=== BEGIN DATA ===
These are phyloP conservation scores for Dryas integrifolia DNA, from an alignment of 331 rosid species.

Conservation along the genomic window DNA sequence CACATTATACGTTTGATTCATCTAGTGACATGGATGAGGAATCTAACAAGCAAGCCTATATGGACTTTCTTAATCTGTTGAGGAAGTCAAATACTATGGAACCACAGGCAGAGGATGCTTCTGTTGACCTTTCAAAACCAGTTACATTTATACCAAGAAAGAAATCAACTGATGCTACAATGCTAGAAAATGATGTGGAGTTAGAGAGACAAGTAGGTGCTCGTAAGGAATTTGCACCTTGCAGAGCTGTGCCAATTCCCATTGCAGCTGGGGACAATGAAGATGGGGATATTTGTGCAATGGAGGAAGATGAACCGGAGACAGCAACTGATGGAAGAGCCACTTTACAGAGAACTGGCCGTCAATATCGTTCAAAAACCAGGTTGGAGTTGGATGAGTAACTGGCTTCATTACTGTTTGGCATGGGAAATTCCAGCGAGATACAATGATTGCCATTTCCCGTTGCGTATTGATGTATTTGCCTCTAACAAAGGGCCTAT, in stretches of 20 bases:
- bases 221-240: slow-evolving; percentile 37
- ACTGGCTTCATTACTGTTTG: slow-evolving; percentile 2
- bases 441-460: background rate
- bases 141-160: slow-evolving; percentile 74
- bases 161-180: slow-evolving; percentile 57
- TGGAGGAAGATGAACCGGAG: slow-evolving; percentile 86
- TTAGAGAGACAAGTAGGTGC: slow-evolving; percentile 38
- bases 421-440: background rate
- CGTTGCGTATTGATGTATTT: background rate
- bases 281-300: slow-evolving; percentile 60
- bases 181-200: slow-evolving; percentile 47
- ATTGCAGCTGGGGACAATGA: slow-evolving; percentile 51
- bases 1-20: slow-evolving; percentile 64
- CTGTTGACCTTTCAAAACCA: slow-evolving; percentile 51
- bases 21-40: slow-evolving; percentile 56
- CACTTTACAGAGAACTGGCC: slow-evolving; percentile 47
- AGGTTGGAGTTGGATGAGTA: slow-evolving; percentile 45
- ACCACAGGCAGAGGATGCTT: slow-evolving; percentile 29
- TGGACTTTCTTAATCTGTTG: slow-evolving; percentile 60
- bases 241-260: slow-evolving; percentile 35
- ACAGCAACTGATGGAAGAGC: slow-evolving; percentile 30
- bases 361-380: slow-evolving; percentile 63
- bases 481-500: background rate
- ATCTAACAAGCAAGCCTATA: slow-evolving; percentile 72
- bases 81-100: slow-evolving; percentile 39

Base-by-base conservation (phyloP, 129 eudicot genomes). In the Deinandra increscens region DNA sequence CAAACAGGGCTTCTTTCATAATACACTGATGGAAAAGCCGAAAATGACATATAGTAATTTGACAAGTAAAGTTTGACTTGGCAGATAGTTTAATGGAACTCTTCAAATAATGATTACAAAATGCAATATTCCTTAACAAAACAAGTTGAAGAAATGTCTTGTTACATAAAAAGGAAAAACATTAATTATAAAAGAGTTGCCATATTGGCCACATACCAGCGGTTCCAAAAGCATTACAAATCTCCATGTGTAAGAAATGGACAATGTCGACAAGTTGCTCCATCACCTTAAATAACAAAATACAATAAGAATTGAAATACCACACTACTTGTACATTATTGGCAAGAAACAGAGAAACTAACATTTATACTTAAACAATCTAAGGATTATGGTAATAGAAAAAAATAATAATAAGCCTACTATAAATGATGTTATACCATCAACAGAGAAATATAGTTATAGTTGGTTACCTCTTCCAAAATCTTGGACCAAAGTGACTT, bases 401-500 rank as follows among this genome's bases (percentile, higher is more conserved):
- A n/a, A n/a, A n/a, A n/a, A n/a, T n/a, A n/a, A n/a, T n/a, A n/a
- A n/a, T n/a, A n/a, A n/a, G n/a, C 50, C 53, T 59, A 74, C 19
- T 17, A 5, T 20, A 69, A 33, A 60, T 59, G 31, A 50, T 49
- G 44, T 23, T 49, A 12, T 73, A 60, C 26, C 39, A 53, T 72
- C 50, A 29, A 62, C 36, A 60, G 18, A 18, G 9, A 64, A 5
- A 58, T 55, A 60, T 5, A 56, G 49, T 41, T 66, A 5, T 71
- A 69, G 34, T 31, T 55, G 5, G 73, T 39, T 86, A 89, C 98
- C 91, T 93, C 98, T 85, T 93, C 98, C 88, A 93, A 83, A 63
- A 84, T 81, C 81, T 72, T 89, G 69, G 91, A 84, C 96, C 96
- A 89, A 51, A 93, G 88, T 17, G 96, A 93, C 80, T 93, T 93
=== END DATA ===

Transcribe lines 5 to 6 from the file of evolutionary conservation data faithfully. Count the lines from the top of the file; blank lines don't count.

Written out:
- bases 441-460: background rate
- bases 141-160: slow-evolving; percentile 74